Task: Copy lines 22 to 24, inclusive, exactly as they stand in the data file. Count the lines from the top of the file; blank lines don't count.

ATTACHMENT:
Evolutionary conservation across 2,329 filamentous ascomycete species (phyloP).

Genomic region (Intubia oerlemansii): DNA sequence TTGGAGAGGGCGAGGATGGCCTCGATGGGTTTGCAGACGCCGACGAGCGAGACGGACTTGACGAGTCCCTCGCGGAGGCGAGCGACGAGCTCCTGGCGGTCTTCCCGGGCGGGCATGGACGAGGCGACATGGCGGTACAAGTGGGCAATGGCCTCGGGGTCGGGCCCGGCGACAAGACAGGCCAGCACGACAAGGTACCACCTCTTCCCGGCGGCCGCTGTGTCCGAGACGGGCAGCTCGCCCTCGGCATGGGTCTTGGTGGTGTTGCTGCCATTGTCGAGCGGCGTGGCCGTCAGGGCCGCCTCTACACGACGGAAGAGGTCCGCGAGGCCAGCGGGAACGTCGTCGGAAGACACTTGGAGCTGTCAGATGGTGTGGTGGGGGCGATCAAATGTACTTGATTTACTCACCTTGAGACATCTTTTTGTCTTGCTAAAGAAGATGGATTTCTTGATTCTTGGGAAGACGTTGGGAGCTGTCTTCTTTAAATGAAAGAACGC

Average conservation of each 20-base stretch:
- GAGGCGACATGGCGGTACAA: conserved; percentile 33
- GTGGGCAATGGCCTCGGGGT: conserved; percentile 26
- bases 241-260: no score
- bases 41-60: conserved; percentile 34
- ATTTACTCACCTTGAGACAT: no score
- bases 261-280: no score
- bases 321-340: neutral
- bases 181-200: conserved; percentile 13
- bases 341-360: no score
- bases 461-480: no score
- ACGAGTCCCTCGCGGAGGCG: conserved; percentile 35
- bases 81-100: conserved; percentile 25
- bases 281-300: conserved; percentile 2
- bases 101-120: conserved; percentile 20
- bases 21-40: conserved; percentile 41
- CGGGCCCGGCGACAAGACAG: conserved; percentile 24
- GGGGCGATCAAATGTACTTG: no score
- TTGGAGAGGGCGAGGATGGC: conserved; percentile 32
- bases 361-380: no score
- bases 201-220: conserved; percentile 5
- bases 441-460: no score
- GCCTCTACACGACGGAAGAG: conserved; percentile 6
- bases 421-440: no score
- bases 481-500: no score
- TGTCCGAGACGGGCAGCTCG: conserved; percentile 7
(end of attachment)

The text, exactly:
- bases 361-380: no score
- bases 201-220: conserved; percentile 5
- bases 441-460: no score